Thoughts on a third team in New YorkBy
During Monday evening’s Open Thread, I explored a few economic theories behind the upcoming round of collective bargaining negotiations. As always, the Yankees and their huge economic advantage over nearly every other baseball team will be at the forefront of the 2011 efforts to renew the CBA, and I sketched out a rough idea for a salary floor.
As economic solutions go, a salary floor isn’t an ideal one. Although it would force teams such as the Marlins to spend rather than pocket their revenue sharing dollars, it would create more problems than it would solve. In fact, by forcing teams to meet a minimum salary threshold, baseball would create inflation. To reach the salary ceiling, some teams would be forced to overpay for mediocre talent, and the ripple effect of those contracts would lead to higher salaries — and fewer teams able to afford those players — at the top. That’s bad news for everyone.
With these and other institutional hurdles to a salary cap/floor system, smart baseball minds will look at other ways to rein in the Yankees. In Sports Illustrated this week, Tim Marchman proposed a third team for the New York area. The Yankees, he says, are right now playing within the rules of a system designed to penalize them, and it has mostly stopped accomplishing that goal. They paid $220 million for a World Series winner in 2009 and appear willing to go high in 2010. So let’s add a third team. He writes:
According to the measure used by the Office of Management and Budget, the New York metropolitan region numbers about 19 million people. In other words, New York has one MLB team for every 9.5 million people. Chicago, by this measure, has one for every five million people, just as Miami and Atlanta do. Los Angeles has one for every 6.5 million people, as do Dallas and Philadelphia. (This doesn’t even take into account New York’s vast, inherent wealth.)
As we learned a decade ago, baseball at large is quite willing to jury-rig a silly tax system that only works against the Yankees, because everyone else benefits, be it poor teams getting handouts or rich teams who see the Yankees ever so slightly chastened in their spending. With the collective bargaining agreement coming up for renegotiation, a bad economy and a Yankees team that looks like it will be ferociously good over the next few years even if the likes of Derek Jeter and Mariano Rivera begin their inevitable decline, it’s quite likely that their continued high spending will provoke some new set of ineffectual regulations meant to reign them in a bit.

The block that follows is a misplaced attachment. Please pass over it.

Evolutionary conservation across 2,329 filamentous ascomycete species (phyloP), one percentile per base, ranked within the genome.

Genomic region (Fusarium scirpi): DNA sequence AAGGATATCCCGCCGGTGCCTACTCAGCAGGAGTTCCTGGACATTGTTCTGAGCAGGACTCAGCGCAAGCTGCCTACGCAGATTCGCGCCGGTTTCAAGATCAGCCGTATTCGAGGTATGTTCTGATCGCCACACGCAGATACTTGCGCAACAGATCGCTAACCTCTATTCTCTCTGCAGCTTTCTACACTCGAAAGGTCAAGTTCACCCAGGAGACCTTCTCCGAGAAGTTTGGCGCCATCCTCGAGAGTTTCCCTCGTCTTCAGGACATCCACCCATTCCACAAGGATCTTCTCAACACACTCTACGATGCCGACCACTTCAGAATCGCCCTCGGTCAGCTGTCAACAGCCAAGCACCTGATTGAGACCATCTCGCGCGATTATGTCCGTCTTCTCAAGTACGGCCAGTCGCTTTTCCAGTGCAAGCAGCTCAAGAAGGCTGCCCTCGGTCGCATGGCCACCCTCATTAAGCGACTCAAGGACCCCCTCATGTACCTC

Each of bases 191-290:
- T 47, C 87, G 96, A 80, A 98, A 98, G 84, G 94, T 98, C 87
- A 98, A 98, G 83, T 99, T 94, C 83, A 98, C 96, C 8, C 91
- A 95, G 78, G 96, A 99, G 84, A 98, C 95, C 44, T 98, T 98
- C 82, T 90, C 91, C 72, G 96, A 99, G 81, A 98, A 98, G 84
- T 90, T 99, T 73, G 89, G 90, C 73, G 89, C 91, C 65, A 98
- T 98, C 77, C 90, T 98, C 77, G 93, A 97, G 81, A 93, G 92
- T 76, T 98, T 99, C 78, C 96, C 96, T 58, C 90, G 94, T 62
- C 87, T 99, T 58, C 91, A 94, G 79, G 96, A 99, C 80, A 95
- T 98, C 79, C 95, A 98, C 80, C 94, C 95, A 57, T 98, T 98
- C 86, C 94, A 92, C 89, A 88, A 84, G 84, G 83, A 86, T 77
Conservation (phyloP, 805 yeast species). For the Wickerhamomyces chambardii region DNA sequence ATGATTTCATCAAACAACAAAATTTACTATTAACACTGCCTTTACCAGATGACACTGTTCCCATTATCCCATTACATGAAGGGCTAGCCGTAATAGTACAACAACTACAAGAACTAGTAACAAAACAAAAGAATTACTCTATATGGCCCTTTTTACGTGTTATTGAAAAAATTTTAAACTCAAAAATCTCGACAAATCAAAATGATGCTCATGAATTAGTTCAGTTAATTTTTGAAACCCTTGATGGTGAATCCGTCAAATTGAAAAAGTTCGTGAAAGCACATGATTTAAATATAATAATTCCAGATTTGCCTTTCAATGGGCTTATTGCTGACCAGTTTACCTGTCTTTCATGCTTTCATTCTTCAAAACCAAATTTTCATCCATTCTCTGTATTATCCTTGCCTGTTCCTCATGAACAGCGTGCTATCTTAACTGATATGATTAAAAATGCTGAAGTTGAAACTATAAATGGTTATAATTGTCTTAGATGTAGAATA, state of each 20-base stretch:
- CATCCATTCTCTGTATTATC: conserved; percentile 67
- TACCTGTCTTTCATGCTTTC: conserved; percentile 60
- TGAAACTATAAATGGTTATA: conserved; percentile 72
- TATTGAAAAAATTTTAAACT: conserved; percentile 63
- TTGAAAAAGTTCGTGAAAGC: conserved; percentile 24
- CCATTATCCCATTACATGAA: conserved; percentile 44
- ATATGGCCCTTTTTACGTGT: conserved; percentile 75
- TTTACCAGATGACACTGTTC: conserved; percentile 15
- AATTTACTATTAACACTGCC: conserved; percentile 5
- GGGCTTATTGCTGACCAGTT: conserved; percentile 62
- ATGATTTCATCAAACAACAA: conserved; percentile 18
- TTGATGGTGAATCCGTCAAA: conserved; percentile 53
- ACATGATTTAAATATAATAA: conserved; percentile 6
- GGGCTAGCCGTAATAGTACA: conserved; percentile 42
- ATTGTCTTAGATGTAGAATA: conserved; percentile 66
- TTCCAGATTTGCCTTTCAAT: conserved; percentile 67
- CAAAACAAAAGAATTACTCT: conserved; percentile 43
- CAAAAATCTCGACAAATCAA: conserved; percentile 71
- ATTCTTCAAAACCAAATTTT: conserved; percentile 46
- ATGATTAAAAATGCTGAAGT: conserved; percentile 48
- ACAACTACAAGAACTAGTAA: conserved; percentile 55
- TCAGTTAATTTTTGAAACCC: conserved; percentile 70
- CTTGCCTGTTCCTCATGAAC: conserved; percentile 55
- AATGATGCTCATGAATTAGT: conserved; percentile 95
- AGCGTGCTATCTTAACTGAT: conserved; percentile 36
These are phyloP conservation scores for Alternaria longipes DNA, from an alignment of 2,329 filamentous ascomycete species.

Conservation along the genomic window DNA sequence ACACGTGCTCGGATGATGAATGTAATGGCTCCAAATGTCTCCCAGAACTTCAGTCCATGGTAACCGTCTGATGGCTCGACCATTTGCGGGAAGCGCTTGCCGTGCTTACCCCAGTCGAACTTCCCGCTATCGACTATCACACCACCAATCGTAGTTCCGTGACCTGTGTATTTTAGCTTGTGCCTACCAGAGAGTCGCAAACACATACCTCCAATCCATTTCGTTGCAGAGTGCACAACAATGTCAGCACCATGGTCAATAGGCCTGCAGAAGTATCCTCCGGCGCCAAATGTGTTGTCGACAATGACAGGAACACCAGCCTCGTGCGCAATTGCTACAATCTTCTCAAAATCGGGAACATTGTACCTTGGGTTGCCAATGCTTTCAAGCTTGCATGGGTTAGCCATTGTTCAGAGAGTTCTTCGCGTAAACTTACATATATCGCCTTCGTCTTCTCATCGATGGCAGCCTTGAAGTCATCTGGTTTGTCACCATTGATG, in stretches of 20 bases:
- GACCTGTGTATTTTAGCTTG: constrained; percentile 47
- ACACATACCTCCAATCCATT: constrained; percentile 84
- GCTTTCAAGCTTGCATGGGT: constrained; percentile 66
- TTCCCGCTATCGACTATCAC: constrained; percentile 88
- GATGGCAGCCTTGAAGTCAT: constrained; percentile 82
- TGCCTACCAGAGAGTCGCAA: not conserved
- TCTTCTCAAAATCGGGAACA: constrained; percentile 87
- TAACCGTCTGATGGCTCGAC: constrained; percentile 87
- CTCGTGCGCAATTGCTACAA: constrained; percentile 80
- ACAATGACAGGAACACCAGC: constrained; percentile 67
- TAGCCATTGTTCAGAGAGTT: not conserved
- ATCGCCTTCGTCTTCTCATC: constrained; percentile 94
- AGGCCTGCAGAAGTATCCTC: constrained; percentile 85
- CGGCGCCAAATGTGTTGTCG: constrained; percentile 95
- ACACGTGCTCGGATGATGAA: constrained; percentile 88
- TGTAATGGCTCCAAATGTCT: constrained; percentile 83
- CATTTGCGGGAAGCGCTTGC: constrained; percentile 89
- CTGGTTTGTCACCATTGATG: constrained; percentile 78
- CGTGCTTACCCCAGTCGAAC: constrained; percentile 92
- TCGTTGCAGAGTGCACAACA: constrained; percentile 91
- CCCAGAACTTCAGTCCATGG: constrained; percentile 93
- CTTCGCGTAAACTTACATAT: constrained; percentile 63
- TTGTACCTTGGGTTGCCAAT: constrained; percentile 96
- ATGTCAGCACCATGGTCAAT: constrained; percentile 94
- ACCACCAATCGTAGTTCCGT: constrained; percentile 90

The better solution would be to place a third team in New York. That would bring the town’s population:team ratio down to the level of Los Angeles or Philadelphia, and with the same number of people and dollars chasing more baseball, would quite likely bring Yankee spending down a hair without doing anything punitive or unfair.
He further elaborated on this point in a blog post on his personal site. He admits that this plan is both unlikely due to the territorial rights the teams own and unlikely to succeed due to New York’s huge size. After all, the Yankees would still be the top team in town; they would still sell out most of their games; and they would still draw record ratings on TV. Another team in the area would simply become another big market, high spending team that would. As he puts it, “Even with a third team, there would still be about as many people per team there than there are in any other market, and they’d be playing to probably the most baseball-mad population in the country. In the end, it’s about providing baseball to people who want it.”
From a New York point of view, I’d love to see a third team in the city. I’d love to see the regional rivalries reemerge as they did when my dad and grandfather were growing up in New York. I’d love to see three teams compete for air time and fan allegiance. I’d love to see borough-based baseball rivalries renewed, and baseball fever truly grip the city.
It won’t, though, happen. The Yankees and Mets won’t waive their precious territorial rights. The city won’t fund construction for another baseball stadium, and New Jersey isn’t about to foot the bill for a ballpark either. For better or worse, we’ll just be stuck with the Yankees and Mets. A third team also would not address baseball’s financial imbalance.
In the end, we just have to ask if it’s truly a problem. Should we care that the Yankees — as Marchman says, the richest, most powerful team playing in the “richest, most powerful city in the country” — lord over the rest of baseball? Maybe for the health of the game, we should, but I am not ashamed to root for U.S. Steel. Third team or not, it’s a grand life rooting for the Yanks, and the fact is that baseball probably won’t be able to do a thing about it in 2011.